New letters asking for the income information will tell recipients they have 30 days instead of 10 days to provide the information, she said.

Webb didn't know how many people will receive those notices.

Citing federal regulations, Judith Cash of the Centers for Medicare and Medicaid Services wrote in an email to Arkansas Medicaid Director Dawn Stehle on Thursday night that Arkansas should give recipients 30 days to respond to records requests.

Cash is director of the federal agency's Children and Adult Health Programs Group's Eligibility and Enrollment Division.

An agency spokesman didn't respond to requests for comment on Friday or Monday.

The coverage terminations are the result of a review of the incomes of Medicaid recipients who have been enrolled for at least a year.

When state wage records on a recipient are not available or indicate that a recipient's eligibility status has changed, the Human Services Department sends the recipients notices requesting pay stubs or other records, such as a letter stating that the recipient has no income.

In such cases, federal regulations require a state to send the recipient a "pre-populated renewal form" and to give the recipient at least 30 days to complete and return the form.

The department's enrollment and eligibility-verification system is unable to generate such forms, so the department has sent the recipients letters asking for proof of income, Webb said.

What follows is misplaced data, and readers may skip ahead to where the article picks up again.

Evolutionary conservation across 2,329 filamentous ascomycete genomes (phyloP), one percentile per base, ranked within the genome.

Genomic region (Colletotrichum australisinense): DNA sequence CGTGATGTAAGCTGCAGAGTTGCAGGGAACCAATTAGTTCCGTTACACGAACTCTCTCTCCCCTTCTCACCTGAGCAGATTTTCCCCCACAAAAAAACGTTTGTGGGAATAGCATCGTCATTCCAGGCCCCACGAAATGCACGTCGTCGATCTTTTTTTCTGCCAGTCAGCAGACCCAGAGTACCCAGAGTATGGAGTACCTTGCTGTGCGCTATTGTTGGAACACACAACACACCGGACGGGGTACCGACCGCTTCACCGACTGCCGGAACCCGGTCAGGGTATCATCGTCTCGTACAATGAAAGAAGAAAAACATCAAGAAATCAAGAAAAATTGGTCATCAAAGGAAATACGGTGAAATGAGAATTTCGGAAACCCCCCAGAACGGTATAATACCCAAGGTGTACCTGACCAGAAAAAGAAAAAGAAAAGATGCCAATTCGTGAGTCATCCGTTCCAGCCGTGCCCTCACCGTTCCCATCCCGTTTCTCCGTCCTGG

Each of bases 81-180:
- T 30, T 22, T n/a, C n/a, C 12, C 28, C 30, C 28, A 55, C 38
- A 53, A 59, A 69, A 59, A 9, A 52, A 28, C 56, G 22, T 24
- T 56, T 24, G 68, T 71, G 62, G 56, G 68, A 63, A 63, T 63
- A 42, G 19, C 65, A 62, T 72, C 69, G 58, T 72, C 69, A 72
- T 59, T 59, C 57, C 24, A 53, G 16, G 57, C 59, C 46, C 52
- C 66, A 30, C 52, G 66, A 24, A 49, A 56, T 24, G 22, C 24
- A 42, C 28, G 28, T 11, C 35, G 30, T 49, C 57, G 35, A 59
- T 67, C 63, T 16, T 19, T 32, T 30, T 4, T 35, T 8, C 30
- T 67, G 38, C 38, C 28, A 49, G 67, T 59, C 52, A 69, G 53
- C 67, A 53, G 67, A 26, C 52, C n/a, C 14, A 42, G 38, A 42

Human Services Department officials have maintained that the 30-day requirement does not apply to such requests for income records.

Since the income checks began in mid-May, 58,974 Medicaid recipients, including 39,355 private-option enrollees, have received notices informing them that their coverage will end.

Of those recipients, only 2,384 were found to be ineligible. The remaining 56,590 had failed to respond to the Human Services Department's income requests.

The coverage for 35,668 private-option enrollees and other Medicaid recipients ended on Aug. 1.

Coverage has been reinstated or was not terminated for 3,561 recipients who received termination notices but later provided records showing they were still eligible.

If such information is provided within 90 days of the termination, the coverage can be restored retroactively.

Originally expected to begin last fall, the state's income reviews were delayed by seven months because of difficulties the Human Services Department has encountered in building the enrollment and eligibility-verification system.